With global trade and increasing production of biomass come more complex supply chains and barriers that may, directly or indirectly, restrict the production, processing or movement of resources [Reference Junginger, van Dam, Zarrilli, Mohamed, Marchal and Faaij62]. Barriers may be technical (e.g. ensuring that the traded biomass or processed fuels meet the specifications of the destination bioenergy system or end market); logistical (e.g. developing favourable transport economics, negotiating global agreements to overcome country specific trade barriers); regulatory (e.g. determining both the types and extent that different resources may or may not be imported from a given country). However, potentially most important are geopolitical barriers; supplies from less developed regions may be vulnerable to political instability and limited investment in enabling-infrastructure but also raise issues around equity. Many of these barriers are applicable to all globally traded commodities and can, in principle, be overcome through developing enabling policies and international trade agreements.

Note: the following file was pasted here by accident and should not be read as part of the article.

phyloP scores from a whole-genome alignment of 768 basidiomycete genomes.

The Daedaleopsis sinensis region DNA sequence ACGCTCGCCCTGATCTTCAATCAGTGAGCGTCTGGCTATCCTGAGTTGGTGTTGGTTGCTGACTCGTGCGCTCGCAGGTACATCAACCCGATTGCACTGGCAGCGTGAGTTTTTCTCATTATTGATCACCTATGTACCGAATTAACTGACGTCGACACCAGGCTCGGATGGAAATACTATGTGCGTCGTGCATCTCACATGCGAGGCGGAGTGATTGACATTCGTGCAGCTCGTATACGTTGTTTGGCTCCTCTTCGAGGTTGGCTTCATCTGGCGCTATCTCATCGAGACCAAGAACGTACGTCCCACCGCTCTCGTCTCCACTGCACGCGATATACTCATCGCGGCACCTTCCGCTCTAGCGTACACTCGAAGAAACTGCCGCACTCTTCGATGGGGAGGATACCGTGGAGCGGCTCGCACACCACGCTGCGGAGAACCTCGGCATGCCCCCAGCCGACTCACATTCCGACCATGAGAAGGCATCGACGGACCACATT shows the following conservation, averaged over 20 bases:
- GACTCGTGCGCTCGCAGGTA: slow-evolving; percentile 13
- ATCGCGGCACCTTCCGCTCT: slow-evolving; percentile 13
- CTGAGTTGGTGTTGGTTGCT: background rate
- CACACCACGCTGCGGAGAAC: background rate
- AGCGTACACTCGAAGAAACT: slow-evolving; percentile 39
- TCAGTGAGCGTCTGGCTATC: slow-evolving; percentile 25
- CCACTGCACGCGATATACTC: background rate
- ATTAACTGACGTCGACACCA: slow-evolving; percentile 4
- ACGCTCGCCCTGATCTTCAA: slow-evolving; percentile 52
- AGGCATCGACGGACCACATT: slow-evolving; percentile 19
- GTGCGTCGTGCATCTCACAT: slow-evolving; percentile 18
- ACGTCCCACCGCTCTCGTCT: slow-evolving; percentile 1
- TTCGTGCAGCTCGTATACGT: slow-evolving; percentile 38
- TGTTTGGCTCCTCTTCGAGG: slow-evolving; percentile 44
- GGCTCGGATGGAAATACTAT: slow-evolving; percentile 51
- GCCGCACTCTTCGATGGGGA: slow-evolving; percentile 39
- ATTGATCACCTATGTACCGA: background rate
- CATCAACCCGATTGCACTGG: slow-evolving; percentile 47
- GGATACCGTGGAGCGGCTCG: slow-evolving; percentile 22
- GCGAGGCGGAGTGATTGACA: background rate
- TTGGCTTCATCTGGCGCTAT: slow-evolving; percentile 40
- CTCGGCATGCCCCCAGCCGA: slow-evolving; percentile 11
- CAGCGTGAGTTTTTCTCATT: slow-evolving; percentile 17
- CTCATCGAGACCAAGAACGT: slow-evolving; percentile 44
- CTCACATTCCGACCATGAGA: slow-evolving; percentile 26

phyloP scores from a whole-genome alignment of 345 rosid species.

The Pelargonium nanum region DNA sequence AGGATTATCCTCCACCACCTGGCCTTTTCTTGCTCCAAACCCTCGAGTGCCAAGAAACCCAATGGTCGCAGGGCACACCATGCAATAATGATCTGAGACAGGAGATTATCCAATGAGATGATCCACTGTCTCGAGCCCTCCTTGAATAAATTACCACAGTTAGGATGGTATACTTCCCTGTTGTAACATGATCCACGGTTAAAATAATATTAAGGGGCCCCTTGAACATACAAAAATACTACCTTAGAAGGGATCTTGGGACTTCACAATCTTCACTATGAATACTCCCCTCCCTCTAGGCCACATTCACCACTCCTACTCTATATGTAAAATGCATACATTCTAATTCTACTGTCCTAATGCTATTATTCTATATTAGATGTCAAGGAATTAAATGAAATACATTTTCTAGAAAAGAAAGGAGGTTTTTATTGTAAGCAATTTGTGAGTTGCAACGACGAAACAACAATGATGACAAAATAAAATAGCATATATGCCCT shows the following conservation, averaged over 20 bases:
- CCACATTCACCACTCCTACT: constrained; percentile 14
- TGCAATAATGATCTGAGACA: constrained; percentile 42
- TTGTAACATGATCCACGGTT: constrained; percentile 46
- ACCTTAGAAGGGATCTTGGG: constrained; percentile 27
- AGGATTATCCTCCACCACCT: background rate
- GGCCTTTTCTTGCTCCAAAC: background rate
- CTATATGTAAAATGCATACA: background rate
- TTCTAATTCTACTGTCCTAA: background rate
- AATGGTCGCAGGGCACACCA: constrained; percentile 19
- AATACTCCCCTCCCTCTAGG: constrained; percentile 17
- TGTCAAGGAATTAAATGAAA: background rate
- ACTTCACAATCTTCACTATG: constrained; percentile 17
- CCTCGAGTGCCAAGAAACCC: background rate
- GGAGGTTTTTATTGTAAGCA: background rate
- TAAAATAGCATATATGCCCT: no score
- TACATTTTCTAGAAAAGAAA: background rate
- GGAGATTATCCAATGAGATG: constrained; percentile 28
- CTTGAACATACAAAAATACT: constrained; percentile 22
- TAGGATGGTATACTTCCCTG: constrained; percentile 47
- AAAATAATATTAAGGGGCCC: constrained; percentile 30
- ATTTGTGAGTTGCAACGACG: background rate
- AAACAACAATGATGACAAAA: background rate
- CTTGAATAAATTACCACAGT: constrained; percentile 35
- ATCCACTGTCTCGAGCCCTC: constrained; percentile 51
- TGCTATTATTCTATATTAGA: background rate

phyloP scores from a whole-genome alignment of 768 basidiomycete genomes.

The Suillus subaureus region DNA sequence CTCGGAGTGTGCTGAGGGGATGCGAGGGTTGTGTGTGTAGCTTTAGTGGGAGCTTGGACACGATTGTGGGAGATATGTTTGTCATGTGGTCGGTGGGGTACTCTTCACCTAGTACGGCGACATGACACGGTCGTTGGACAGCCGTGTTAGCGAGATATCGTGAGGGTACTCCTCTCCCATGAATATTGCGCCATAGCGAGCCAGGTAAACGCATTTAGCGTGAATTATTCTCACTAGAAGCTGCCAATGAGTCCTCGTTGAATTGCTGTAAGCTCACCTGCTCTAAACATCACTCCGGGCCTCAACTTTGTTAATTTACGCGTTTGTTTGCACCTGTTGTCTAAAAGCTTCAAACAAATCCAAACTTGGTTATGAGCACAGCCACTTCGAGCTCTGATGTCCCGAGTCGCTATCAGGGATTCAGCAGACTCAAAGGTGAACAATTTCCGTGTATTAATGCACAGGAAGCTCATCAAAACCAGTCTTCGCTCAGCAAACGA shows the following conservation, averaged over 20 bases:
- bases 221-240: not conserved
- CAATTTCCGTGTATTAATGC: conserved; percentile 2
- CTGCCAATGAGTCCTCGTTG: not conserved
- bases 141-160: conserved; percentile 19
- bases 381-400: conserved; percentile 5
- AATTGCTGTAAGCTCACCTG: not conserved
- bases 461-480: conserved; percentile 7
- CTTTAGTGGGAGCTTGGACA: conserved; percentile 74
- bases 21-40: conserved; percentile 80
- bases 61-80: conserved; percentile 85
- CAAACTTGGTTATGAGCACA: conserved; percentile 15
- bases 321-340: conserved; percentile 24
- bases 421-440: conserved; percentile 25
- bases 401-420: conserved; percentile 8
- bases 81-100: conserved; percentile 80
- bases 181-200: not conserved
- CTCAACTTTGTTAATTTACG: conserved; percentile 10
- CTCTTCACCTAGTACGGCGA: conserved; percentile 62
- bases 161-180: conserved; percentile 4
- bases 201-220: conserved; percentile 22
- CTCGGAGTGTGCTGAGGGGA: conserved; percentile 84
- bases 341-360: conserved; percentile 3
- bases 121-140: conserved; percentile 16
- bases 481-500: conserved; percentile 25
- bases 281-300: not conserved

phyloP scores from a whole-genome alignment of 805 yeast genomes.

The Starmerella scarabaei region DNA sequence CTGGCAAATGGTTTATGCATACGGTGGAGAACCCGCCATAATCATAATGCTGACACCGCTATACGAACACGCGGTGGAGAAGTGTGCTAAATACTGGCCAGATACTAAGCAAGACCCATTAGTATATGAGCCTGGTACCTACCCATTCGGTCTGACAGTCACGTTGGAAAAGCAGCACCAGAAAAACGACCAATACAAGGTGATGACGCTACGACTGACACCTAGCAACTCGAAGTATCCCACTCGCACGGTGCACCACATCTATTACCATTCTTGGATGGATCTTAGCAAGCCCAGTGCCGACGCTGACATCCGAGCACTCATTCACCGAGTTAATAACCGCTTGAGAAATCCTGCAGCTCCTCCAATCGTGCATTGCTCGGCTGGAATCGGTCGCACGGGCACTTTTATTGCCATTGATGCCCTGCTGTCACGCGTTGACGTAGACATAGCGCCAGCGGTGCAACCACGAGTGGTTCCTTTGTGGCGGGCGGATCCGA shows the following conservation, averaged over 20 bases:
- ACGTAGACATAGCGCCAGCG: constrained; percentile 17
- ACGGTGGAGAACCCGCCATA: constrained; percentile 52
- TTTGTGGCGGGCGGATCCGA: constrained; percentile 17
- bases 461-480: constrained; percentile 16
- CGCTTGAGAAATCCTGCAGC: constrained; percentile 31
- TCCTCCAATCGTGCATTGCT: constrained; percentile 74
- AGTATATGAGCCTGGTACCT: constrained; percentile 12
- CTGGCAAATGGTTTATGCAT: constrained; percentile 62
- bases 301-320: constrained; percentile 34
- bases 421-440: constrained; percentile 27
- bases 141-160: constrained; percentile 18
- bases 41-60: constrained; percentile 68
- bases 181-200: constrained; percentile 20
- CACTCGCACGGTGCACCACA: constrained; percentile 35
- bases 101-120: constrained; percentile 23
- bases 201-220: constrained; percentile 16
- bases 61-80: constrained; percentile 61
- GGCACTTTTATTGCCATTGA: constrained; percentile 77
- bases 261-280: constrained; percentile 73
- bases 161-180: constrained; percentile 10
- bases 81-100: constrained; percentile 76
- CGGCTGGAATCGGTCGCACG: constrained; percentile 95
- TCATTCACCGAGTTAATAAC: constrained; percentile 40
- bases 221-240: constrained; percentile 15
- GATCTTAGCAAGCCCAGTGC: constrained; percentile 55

Furthermore, bioenergy systems and supply chains have the potential for both wide-ranging positive and negative social, economic and environmental impacts. Sustainability issues are perhaps more acute for bioenergy compared to most other forms of renewable energy pathways, as, in many cases, feedstocks are directly linked to communities, farms, forests and ecosystems from which the resources are produced or extracted, all with significant civil society implications. Prominent bioenergy sustainability issues include: direct and indirect land-use change impacts; competition between land used for bioenergy and food, or for other land-based mitigation actions (reforestation and afforestation); interaction of bioenergy systems with food systems; implications to food prices, food security, land ownership and jobs; direct ecosystem and biodiversity impacts; impacts of biomass production on water systems; and air quality. The impact of biomass energy production on food prices is contentious and more complex than is often presented [Reference Tomei and Helliwell63,Reference Popp, Lakner, Harangi-Rákos and Fári64]; with a high proportion of bioenergy feedstocks coming from residues in IAM scenarios [Reference Vaughan, Gough, Mander, Littleton, Welfle, Gernaat and van Vuuren32] the focus may shift from food versus fuel to food and fuel [Reference Roder65,Reference Fradj, Jayet and Aghajanzadeh-Darzi66]. In sum, bioenergy production for BECCS has the potential for significant social and justice implications which could severely impede the deployment of BECCS at scale.